That's the president's responsibility to answer that question. He reflects American values. So I don't know why he punted it. That's in his in box. If he choose -- if he wanted to go down that direction, I would say, hold on a second here. When you sit around the table in 2002, when we picked up our first detainee, Abu Zubaydah, we did not understand al Qaeda. We didn't understand their hierarchy. They had an anthrax program we didn't understand. They were communicating with Pakistani nuclear scientists. We didn't know what was in California, in Chicago, in Miami.

[06:20:11] Fast-forward to 2017. I think for Americans who didn't sit at that table to believe that we're in the same place with ISIS is erroneous. We understand this a lot better. I don't think we need to go down this route.

CAMEROTA: You don't think we need torture?

MUDD: No, I don't think so.

CUOMO: Hold on a second. Let's just try and stick to why. Right? What the basis is. He says intel guys tell him that waterboarding works, torture works...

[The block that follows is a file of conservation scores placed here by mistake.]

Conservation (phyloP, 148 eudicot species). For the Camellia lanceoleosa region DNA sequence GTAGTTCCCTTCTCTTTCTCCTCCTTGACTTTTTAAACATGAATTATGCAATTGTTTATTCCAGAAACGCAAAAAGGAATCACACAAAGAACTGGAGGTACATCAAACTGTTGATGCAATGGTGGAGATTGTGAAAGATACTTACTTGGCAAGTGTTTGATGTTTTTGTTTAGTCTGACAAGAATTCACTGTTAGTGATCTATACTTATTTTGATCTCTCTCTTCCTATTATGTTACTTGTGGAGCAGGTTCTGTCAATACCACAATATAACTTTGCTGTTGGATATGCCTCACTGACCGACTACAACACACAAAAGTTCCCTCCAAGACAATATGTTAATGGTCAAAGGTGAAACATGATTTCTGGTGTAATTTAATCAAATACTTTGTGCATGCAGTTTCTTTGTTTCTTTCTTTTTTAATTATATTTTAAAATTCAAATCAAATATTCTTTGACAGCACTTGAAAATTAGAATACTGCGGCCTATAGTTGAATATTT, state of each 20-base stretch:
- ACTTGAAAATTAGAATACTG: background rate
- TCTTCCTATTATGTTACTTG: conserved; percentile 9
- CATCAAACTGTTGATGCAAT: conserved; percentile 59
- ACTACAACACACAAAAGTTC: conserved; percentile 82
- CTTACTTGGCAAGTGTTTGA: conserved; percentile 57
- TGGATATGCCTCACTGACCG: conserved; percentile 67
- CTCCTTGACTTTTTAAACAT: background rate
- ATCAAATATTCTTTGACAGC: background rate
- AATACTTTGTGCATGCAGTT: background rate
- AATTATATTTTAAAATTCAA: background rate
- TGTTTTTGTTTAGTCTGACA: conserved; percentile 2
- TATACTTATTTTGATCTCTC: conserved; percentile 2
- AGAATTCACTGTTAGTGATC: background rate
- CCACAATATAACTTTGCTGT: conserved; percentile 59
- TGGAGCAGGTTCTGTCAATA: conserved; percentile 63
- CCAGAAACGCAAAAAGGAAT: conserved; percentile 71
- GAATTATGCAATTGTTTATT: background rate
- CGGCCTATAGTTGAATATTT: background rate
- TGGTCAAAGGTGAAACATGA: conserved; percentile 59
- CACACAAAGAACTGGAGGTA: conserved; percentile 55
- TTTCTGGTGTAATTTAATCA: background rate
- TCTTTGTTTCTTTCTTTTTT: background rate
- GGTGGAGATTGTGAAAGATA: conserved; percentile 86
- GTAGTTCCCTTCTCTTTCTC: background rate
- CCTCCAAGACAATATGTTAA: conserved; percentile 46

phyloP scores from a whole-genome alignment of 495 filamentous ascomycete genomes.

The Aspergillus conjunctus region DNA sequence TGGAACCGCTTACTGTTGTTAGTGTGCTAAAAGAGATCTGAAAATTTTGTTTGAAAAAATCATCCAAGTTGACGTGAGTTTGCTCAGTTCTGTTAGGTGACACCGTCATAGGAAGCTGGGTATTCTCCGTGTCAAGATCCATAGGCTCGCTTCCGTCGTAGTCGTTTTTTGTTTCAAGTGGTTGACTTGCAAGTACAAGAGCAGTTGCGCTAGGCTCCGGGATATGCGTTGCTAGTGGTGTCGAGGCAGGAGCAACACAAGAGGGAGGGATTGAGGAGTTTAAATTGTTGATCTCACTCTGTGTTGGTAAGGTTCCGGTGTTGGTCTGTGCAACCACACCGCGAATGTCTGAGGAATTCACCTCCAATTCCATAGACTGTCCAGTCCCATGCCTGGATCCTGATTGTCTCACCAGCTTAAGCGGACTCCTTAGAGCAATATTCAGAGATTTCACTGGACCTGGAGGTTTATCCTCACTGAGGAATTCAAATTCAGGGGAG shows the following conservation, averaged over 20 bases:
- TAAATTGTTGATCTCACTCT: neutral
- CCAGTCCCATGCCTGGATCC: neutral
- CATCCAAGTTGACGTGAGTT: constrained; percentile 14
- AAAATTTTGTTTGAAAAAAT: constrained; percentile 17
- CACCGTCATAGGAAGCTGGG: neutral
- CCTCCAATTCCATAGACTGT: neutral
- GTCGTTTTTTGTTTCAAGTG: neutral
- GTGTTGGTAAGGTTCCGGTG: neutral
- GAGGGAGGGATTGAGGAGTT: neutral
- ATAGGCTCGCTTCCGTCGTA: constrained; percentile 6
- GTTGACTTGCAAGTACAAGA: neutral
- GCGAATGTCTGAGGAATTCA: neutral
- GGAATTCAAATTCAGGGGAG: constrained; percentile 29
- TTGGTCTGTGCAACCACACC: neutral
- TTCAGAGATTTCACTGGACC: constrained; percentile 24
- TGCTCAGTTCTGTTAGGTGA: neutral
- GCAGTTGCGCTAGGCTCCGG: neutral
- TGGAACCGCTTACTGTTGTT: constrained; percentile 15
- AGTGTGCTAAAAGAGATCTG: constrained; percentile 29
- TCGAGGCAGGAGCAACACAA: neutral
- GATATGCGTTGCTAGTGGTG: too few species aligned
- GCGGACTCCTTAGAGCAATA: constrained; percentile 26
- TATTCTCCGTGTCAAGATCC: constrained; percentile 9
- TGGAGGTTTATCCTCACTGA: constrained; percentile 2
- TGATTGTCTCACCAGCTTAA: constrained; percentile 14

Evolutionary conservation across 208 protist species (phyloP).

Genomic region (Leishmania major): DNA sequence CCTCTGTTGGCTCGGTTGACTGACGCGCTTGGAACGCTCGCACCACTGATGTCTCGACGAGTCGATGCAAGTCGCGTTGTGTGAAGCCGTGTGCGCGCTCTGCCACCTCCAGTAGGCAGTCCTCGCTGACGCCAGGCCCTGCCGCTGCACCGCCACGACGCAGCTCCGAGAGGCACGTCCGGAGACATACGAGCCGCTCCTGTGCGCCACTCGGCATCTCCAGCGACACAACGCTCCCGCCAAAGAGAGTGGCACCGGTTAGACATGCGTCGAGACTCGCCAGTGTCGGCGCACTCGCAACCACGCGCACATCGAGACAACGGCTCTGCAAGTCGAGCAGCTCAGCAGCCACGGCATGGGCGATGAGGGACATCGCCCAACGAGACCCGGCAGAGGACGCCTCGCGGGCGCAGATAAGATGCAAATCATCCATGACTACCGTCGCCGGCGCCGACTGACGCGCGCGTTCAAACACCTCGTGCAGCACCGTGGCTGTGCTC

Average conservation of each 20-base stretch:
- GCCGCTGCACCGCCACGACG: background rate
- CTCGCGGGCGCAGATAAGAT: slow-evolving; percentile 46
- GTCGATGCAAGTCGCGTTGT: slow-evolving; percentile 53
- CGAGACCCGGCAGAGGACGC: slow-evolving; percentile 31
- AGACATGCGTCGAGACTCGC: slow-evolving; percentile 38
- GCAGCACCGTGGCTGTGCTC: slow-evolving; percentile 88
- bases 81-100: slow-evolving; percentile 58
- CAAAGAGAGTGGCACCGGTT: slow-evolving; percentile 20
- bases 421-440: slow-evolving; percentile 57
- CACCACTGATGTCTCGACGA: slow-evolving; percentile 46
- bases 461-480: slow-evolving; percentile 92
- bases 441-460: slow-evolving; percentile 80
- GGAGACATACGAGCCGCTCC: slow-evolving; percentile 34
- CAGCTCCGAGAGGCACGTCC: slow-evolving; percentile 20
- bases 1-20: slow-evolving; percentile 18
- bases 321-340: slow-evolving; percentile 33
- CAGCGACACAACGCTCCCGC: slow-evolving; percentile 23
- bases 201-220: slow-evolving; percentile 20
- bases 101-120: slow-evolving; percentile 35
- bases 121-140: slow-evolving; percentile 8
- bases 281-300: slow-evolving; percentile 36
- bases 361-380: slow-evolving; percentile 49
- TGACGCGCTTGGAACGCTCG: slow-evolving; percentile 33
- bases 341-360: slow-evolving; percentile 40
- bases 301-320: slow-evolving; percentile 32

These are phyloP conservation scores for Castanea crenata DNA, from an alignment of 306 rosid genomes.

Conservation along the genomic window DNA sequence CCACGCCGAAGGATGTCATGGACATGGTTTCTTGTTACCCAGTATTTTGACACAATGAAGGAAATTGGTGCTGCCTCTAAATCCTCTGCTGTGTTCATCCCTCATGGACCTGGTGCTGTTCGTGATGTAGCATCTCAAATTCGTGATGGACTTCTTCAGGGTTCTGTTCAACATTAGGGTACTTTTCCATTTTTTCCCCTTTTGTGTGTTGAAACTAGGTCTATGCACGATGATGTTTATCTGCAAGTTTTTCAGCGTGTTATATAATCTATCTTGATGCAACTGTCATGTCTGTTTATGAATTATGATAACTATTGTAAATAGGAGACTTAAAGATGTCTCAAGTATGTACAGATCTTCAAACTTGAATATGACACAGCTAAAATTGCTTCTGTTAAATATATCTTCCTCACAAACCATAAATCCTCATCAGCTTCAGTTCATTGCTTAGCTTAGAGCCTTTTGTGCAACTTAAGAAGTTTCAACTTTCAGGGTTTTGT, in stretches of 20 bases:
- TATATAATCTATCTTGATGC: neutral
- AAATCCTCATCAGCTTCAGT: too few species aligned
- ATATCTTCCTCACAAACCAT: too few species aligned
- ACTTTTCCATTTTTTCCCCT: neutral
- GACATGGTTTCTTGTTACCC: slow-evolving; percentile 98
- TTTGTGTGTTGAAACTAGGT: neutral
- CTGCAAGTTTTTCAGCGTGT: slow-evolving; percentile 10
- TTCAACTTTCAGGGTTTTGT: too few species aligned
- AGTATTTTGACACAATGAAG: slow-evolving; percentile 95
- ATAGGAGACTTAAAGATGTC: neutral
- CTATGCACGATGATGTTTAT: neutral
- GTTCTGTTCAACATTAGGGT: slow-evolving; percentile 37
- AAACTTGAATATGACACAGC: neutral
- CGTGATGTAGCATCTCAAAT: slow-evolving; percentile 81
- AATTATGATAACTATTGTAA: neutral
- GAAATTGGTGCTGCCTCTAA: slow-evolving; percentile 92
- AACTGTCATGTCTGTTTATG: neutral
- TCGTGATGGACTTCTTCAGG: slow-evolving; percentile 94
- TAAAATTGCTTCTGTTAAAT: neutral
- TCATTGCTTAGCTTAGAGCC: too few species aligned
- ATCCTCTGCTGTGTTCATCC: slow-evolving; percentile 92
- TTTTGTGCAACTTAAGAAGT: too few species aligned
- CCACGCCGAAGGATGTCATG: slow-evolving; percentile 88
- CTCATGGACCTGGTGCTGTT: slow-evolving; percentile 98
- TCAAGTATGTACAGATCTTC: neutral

MUDD: But torture is a violation of federal statute, by the way. So the president doesn't know what he's talking about when he says, "I'll listen to my people on torture." You cannot violate federal law as a president of the United States.

If you want to say, "I'm going to the Department of Justice and ask them, 'I'm going to prevent people from sleeping,'" -- what we call sleep deprivation, used a lot more than waterboarding -- "is that torture?" You have to ask the Department of Justice first. That's one reason this will never happen.

HEALY: One thing we've seen in history, certainly the last Bush administration, I mean, a president, a vice president, who were willing to go to the Department of Justice and basically say, this is what we want to do. How do we get there legally? How can we sort of make this argument?